Well, that's what DDay is saying anyway.
So Russia starts bombing targets inside Georgia, the United States huffs and puffs to no avail. Then French President Sarkozy hops on Easyjet and stops off in Moscow, and within a matter of hours, in fact just after he lands, Russia calls a cease-fire.Ah. So he didn't necessarily do it. But it's not outside the realm of possibility, either. And certainly a European figure has more sway than Americans do; there is still a substantial contingent of Russians who want to be seen as a European country, rather than as some autocratic backwater. It's unlikely that Putin or Medvedev care too much about their perceptions, but it is something that may be an issue going forward.MOSCOW — President Dmitri A. Medvedev of Russia announced Tuesday that he had ordered a halt to his country’s military operation in Georgia, although he did not say that troops were pulling out and he insisted that Russian forces were still authorized to fire on enemies in South Ossetia.Now, there are scattered reports of continued fighting here and there. And Sarkozy was just beginning cease-fire talks and didn't exactly provoke this. But basically, what you have is a country that maintains good relations and holds a little thing called influence, and another country that has, well, nothing of the kind.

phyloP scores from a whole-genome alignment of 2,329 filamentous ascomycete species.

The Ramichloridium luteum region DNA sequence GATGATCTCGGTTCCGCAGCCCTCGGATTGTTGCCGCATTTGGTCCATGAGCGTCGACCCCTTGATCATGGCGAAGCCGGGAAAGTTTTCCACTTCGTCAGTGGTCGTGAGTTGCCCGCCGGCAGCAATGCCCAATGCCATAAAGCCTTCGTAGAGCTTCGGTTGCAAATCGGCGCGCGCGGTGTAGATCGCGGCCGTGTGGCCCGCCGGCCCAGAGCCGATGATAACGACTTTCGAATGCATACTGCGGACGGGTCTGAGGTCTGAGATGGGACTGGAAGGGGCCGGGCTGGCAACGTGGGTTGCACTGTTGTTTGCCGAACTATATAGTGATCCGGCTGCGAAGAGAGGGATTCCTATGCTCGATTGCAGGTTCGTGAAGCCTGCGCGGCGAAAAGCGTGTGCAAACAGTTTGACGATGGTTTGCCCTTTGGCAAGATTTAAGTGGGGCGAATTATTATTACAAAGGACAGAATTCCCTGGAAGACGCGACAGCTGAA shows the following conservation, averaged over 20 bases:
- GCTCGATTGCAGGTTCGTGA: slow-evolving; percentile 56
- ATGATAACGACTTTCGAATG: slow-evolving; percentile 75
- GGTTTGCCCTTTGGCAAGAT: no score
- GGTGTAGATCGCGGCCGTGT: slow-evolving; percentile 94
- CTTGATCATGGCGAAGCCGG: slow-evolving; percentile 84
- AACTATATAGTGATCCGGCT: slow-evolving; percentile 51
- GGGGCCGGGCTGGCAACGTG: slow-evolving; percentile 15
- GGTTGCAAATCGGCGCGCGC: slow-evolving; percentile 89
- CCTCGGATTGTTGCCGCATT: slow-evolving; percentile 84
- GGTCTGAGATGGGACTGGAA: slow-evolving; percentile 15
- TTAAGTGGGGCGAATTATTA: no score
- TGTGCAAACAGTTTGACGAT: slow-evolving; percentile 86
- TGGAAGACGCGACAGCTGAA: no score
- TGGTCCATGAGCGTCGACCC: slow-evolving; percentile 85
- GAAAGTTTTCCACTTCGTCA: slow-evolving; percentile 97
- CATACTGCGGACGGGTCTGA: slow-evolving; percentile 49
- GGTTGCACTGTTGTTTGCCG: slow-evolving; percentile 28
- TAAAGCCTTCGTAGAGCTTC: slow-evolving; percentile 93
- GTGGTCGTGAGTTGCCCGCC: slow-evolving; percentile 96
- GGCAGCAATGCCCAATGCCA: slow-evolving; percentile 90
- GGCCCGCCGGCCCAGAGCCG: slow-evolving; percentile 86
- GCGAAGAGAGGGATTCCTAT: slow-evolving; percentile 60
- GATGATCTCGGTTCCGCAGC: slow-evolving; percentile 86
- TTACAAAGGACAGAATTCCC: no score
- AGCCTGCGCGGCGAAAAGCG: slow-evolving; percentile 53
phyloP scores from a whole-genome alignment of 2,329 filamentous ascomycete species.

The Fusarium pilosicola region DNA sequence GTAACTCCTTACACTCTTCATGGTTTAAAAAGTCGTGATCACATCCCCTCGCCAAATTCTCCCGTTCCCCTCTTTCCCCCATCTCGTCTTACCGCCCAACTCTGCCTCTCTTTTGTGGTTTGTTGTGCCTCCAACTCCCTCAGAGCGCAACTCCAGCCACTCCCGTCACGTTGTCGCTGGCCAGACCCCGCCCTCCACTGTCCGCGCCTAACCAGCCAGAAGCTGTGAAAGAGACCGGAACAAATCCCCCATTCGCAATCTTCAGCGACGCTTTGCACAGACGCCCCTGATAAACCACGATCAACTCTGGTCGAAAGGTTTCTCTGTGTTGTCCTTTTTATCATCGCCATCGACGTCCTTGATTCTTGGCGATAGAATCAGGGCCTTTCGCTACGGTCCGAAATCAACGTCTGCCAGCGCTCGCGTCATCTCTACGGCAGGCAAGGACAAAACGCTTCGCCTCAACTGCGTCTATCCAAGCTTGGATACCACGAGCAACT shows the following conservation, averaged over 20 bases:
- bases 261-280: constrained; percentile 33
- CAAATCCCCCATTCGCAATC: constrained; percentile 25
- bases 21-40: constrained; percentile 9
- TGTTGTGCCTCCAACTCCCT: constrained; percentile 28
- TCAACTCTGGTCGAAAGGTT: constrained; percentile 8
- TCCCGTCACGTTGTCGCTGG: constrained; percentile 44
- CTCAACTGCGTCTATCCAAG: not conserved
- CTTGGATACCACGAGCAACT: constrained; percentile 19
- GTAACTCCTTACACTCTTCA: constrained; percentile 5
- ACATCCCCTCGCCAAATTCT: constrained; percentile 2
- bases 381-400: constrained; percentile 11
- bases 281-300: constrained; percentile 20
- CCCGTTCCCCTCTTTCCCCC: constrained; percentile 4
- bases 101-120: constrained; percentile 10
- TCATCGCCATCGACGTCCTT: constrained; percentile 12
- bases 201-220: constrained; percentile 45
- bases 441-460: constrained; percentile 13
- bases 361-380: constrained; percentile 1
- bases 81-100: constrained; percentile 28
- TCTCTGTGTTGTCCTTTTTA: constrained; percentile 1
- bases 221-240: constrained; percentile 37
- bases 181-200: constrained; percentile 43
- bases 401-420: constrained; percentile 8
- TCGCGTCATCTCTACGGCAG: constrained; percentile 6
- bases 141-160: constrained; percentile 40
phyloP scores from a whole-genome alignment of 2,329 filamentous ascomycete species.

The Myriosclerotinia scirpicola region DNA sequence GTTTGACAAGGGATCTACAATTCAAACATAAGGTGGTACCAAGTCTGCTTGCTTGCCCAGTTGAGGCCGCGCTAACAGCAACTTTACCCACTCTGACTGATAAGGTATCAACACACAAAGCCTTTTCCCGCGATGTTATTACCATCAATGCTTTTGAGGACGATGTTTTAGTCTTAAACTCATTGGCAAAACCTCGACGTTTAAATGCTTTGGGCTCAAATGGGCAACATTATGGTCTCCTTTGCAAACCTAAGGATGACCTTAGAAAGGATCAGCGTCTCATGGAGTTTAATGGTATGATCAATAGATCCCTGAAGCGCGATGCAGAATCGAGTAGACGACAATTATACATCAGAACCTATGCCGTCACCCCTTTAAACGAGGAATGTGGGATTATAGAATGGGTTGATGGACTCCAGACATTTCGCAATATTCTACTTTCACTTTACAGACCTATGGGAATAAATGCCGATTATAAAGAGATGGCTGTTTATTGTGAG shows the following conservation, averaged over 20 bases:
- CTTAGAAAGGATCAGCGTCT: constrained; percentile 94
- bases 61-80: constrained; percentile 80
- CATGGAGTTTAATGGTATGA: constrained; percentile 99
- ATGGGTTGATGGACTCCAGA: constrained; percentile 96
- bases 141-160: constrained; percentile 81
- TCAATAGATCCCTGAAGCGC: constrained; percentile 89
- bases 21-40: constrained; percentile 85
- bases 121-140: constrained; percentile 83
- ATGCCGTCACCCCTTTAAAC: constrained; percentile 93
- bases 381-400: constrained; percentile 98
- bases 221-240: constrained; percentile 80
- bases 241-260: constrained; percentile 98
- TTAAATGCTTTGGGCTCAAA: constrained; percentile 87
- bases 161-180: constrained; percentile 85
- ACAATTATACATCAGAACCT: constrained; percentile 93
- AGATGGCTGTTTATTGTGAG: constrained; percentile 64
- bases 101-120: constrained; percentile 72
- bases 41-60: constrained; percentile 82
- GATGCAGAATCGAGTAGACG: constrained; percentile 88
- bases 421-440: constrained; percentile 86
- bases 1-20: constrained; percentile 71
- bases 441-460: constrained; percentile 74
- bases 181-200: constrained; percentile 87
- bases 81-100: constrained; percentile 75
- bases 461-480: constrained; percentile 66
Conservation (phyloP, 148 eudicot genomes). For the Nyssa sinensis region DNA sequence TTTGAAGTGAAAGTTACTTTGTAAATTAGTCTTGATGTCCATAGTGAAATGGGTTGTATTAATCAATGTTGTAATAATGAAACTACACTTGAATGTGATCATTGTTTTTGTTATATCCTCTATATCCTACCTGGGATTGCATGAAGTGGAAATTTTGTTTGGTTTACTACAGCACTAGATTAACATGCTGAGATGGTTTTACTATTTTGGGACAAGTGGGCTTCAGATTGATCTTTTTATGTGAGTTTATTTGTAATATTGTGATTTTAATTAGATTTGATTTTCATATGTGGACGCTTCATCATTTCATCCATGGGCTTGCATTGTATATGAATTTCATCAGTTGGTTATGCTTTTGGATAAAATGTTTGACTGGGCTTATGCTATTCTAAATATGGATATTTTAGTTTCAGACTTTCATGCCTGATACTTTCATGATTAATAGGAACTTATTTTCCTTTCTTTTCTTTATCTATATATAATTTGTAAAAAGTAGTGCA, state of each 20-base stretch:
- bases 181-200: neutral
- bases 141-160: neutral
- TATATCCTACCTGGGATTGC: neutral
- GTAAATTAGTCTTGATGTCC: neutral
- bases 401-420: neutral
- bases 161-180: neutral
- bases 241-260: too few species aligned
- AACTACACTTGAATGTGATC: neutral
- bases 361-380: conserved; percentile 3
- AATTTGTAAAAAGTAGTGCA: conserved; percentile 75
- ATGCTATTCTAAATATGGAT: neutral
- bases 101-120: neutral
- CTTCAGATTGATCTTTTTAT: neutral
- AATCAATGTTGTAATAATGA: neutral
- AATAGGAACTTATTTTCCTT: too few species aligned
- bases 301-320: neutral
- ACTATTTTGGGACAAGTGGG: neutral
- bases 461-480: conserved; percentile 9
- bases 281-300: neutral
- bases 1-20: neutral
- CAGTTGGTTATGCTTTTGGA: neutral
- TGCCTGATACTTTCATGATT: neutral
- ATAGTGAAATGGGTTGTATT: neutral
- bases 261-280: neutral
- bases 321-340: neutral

The president said Russia had achieved its military goals during five days of intense fighting, which has seen Russian troops advance into Georgian territory and which brought strong denunciations from President Bush and other Western leaders.
I should note that, according to Jonathan Landay at McClatchy, (h/t K-Drum) we begged Saakashvili not to attack Georgia (which I don't totally believe) and we "had an understanding" with the Russians that they would limit themselves to fighting in South Ossetia and not beyond those borders. That's just kind of stupid, to expect the Russians not to want to dominate their sphere of influence.